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Grubs, or grub worms, are the larval stage of Beetles. The grub worms feed in the soil during the warm days of fall. As the soil temperature falls, they burrow deeper into the soil for the winter. Depending on the weather they may be higher and lower in the soil until the weather warms in the spring. At that time, they will move up near the surface and feed on grass roots again. By early summer they are pupating to emerge again as flying adults. These bugs cause severe damage to the root system of grass and some shrubbery. The damage may first appears as drought stress, and can destroy an entire lawn. White grubs have a white colored body with a reddish-brown head.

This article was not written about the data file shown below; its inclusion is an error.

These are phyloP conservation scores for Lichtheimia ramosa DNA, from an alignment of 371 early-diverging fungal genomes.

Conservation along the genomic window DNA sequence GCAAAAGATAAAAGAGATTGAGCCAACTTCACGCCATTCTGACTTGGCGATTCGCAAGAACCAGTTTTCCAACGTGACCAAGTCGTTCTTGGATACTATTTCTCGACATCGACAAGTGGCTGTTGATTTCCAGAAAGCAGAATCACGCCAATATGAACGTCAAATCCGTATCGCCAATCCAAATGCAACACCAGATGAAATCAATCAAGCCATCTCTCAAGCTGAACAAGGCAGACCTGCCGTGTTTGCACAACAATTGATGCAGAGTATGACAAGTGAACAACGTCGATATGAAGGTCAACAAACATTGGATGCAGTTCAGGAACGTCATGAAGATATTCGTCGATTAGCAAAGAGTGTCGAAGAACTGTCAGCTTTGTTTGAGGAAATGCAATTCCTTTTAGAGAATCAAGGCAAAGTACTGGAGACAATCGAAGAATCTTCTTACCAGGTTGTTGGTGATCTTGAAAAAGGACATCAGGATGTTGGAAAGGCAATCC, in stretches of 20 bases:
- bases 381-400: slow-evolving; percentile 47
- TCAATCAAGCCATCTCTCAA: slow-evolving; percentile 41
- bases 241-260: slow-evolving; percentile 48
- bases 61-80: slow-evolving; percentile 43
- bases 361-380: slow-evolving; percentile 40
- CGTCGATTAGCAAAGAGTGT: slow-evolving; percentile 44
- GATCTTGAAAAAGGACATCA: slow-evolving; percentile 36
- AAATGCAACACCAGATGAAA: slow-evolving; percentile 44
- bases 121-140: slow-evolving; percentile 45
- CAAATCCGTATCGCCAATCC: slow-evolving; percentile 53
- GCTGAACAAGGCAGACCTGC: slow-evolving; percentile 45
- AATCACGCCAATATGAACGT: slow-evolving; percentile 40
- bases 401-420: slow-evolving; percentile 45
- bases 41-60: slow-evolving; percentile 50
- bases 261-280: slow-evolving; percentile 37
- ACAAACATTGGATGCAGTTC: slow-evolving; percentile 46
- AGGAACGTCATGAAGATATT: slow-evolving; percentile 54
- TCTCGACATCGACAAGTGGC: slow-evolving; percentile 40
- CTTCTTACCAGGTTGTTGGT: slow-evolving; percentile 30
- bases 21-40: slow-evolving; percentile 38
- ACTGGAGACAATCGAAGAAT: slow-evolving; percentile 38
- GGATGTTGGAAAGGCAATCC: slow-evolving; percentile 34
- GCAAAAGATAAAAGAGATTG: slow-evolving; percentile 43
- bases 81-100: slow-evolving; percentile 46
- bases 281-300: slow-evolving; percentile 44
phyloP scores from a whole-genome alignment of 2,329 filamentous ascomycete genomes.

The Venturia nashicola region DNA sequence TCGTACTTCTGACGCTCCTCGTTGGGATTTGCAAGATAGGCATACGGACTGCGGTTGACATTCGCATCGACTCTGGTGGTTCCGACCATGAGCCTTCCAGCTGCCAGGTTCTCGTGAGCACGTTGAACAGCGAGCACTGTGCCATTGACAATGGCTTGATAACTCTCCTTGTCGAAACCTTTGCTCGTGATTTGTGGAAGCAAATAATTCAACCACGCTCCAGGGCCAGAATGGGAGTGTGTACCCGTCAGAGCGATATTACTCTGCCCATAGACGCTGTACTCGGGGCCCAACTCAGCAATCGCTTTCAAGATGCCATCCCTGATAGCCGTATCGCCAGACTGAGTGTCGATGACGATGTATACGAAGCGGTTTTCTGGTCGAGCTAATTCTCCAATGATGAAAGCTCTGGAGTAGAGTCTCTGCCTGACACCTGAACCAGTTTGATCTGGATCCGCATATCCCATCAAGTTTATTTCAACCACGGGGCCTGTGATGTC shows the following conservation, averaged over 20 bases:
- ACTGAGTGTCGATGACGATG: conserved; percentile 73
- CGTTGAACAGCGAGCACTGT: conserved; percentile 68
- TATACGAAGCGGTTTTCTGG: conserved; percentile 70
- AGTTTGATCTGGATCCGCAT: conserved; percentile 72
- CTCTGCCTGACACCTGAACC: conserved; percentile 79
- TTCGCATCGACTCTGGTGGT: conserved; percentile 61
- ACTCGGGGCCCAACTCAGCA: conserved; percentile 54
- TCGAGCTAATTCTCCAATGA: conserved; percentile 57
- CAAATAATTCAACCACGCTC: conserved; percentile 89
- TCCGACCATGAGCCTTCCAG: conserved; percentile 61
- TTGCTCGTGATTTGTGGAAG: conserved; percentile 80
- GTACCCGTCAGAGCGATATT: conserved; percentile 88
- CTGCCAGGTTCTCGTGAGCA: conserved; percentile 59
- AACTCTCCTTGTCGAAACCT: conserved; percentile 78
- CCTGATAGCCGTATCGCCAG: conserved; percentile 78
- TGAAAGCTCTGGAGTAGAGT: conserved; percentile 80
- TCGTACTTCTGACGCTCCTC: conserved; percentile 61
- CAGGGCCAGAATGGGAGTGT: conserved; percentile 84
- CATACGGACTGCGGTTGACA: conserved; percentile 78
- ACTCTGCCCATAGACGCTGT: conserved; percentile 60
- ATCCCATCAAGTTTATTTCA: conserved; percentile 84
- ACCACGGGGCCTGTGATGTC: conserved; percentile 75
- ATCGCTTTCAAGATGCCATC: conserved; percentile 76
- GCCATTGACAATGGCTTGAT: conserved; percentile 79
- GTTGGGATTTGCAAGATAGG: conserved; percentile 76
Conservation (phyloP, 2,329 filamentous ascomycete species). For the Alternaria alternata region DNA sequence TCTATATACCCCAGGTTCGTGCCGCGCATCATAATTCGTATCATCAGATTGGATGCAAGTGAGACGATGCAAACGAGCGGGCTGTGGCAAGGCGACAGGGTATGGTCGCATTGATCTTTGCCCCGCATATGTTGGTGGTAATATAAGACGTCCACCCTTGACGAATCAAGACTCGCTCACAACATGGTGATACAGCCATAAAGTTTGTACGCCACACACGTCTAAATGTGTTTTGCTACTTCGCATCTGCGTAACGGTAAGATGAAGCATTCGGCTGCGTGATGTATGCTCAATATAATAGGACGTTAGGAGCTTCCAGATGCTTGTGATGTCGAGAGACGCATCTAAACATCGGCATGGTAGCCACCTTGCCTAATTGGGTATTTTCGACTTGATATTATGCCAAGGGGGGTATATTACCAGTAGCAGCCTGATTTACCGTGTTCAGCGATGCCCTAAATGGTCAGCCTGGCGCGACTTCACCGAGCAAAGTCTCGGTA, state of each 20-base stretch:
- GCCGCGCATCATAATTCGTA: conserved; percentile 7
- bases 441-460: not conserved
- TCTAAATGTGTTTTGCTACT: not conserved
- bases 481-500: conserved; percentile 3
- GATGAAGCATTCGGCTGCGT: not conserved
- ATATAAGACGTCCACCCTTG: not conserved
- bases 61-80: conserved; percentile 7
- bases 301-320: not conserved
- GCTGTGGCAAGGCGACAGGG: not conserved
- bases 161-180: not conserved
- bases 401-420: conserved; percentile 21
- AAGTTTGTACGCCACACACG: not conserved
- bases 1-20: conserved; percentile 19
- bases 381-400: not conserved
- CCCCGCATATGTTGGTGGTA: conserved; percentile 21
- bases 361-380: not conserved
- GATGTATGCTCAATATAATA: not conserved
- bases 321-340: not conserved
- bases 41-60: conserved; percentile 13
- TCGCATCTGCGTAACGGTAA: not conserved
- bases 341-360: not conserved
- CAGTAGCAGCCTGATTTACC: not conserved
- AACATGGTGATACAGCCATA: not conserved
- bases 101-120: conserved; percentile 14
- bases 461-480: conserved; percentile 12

Chinch Bugs

Adult chinch bugs have slate-black bodies with silvery wings that cover most of their back. The color pattern on the wings and the overlap across the back, gives them an hourglass or crossed-arms pattern. When a lawn is infested with chinch bugs, damage appears as orange, dead blades of grass, beginning in the hottest, driest areas. A lawn that has gone through drought stress is much more susceptible to a chinch bug infestation.